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View Full Version : Mgurure - this is not a typo!



Pete Howlett
12-14-2015, 01:03 PM
Just got 2 sticks of this South African hardwood commercially known as leadwood at a great price yielding fingerboards at $3.00 a pop with the bridge material free! Boy am I glad I am just about to buy the remaining nineteen, 20 year old sticks! It's one of the few woods that will not float and is a great substitute for ebony. Along with the 15 years in the UK African Khaya I have bought at $2 a neck blank for 2.5" square stock and the splash figure makore I invested in that was imported from Gabon in 1994 I have the ingredients for 120 'old stock' tenors that conform to my ideal - an instrument made of wood from one continent. The carbon footprint of this stuff has long faded and I can't wait to start putting these particular woods together.

My spruce top tenors marry mainland US tonewoods - myrtle and walnut with Englemann spruce while for the UK I have to look to Europe for Alpine spruce to marry with my English walnut and cherry.

I have at last a stock of instruments that speak to my evolving design ethic of combining woods from a single continent (or region = Europe). I'll post some stuff when it comes off the bench to give you an idea of how I have evolved from a koa fascist to a poly-wood-glot :)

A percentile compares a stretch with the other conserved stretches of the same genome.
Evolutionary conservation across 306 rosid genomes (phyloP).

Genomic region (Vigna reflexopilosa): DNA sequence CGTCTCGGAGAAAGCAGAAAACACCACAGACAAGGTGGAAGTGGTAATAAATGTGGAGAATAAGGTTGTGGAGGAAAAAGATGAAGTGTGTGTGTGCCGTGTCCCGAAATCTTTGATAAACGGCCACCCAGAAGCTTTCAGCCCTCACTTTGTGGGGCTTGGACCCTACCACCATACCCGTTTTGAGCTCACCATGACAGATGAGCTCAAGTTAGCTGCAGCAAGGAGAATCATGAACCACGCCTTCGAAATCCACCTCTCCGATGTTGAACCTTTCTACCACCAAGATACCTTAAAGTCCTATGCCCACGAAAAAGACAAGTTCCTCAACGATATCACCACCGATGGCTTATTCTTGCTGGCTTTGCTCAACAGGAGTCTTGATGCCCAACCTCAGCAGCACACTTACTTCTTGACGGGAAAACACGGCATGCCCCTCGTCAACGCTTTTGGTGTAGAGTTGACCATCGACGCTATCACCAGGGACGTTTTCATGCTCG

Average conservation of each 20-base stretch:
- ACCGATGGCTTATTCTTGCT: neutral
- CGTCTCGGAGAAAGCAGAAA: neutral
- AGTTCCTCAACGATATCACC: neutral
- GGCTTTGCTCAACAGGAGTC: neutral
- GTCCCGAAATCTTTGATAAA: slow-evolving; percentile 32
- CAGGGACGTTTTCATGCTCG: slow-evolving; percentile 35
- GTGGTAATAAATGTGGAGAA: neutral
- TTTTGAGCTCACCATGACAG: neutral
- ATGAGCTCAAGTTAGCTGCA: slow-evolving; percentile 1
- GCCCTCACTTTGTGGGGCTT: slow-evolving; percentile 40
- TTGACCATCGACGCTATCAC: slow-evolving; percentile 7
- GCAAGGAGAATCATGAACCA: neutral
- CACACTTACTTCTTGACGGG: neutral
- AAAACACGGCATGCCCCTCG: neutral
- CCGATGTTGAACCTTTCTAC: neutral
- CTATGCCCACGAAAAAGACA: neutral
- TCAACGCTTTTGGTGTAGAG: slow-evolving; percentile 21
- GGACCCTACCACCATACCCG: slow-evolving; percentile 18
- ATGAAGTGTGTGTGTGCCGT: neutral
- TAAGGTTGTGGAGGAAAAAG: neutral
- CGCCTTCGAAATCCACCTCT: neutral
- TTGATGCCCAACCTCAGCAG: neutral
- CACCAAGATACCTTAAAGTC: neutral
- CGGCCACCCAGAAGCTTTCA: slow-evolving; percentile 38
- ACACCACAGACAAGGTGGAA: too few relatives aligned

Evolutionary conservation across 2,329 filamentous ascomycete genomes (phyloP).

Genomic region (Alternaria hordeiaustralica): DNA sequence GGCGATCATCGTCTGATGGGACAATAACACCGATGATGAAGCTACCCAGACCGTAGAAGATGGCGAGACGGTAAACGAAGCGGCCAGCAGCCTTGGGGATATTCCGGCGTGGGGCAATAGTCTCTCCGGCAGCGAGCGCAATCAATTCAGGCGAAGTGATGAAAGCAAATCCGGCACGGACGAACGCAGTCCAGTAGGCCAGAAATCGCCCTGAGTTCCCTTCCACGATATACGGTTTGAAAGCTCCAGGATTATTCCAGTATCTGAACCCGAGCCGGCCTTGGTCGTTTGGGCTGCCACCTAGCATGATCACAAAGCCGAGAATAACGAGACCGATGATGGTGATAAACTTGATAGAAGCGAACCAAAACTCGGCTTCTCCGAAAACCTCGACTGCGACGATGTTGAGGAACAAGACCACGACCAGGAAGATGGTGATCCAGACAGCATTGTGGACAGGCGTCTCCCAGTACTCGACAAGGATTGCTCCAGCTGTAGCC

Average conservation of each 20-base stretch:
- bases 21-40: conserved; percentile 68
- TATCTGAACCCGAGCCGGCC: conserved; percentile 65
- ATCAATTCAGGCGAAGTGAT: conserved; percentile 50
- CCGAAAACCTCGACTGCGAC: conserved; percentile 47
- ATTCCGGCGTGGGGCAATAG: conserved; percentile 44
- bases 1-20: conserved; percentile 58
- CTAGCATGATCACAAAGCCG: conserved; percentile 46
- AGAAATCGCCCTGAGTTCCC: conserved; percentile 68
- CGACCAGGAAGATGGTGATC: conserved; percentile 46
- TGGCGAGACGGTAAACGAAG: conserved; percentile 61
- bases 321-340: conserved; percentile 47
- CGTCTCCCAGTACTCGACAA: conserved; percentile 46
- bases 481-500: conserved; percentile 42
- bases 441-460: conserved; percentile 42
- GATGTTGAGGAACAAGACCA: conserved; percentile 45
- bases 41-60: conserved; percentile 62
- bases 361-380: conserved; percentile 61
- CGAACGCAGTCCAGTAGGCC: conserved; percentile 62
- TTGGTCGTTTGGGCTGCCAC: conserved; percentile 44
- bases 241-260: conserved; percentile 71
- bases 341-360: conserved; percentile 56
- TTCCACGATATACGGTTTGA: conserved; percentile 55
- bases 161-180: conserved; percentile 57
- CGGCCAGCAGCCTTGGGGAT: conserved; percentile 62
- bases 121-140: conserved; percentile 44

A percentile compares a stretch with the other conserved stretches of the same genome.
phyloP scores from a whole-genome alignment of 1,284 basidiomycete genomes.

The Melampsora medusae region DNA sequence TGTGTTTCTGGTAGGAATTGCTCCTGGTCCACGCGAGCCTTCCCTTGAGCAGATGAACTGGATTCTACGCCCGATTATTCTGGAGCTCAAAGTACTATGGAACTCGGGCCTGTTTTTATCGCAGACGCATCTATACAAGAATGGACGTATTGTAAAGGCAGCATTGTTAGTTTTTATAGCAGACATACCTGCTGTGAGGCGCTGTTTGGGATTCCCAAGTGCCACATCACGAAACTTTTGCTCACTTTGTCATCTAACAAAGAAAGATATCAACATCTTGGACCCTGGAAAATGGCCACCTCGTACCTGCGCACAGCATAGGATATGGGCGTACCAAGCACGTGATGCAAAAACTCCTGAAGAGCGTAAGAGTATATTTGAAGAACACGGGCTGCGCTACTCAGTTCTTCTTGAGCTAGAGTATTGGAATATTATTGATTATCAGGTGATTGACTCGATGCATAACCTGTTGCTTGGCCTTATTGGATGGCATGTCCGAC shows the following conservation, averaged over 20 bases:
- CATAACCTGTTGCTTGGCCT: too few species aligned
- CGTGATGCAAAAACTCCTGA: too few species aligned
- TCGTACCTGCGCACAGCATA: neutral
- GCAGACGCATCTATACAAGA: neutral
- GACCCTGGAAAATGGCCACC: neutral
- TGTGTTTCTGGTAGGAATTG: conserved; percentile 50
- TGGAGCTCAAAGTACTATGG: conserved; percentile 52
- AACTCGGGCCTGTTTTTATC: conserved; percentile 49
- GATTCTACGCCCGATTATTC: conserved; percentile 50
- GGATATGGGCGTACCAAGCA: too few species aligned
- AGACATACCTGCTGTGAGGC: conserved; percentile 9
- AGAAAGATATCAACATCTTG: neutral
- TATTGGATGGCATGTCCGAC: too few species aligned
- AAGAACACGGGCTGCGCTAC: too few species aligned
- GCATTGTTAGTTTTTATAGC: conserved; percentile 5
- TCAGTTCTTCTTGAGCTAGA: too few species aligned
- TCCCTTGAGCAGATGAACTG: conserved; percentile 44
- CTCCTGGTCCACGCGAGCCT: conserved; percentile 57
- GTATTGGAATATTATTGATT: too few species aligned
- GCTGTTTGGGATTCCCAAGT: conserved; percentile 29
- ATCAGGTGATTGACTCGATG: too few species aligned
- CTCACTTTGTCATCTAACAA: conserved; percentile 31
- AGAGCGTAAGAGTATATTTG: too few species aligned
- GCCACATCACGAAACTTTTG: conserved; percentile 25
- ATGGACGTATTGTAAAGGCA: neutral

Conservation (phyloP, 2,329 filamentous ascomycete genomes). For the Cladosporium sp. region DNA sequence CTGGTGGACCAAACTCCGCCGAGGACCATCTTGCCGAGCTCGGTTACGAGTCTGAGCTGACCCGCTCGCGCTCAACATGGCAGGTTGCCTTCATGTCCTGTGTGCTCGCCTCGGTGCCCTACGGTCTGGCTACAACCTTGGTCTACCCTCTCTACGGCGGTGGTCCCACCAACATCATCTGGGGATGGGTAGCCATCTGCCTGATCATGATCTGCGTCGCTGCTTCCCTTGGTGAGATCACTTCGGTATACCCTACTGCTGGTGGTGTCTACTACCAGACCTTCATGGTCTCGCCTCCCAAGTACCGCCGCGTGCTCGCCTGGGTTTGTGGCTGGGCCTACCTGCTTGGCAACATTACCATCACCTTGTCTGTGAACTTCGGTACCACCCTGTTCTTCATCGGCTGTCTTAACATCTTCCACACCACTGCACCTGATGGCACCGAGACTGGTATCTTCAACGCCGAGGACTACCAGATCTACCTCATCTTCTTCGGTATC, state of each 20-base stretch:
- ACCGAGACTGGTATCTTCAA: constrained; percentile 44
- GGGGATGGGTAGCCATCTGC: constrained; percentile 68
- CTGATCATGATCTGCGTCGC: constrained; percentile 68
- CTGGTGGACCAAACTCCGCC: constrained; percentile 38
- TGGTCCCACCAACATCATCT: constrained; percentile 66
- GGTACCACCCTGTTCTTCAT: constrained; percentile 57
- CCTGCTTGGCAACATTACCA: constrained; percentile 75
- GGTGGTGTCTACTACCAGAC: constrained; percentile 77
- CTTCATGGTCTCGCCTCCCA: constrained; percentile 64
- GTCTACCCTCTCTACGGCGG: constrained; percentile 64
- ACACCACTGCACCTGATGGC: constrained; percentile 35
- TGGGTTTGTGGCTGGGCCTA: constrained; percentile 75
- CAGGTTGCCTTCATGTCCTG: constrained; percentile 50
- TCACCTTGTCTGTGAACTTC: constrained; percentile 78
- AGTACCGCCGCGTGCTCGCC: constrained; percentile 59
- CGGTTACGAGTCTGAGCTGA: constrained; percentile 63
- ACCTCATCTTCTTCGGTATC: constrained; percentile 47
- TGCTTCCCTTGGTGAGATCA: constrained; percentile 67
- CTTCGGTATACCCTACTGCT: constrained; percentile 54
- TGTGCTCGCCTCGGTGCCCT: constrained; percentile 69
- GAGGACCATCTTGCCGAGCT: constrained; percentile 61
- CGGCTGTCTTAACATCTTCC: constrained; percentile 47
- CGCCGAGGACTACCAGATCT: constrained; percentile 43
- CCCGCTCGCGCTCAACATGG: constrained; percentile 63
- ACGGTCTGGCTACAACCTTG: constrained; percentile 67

And just so you know - despite the importance I place on tradition and its formative place in craft development, I do look forward most of the time... this month sees my first standard instrument - shallower body Californian style (makore back and side, spruce front) tenor with a side port. Yes, you read it first here: A SIDE PORT!!!:shaka:

sequoia
12-14-2015, 03:55 PM
I'm not really familiar with this wood so I went looking. From what little I can find (and it wasn't much), it certainly seems interesting: Combretum schumanii, Janka hardness over 3,000+, eats tools, beautiful figure with interesting sapwood. Comes out of Kenya and Tanzania. That was about all I could find. Should make some fantastic looking ukuleles.

Other than having a shallower body (~2.5"?), being made of makore and spruce, is there any other style/spec that makes it a "California Style" tenor uke? Being a Californian, I was just curious.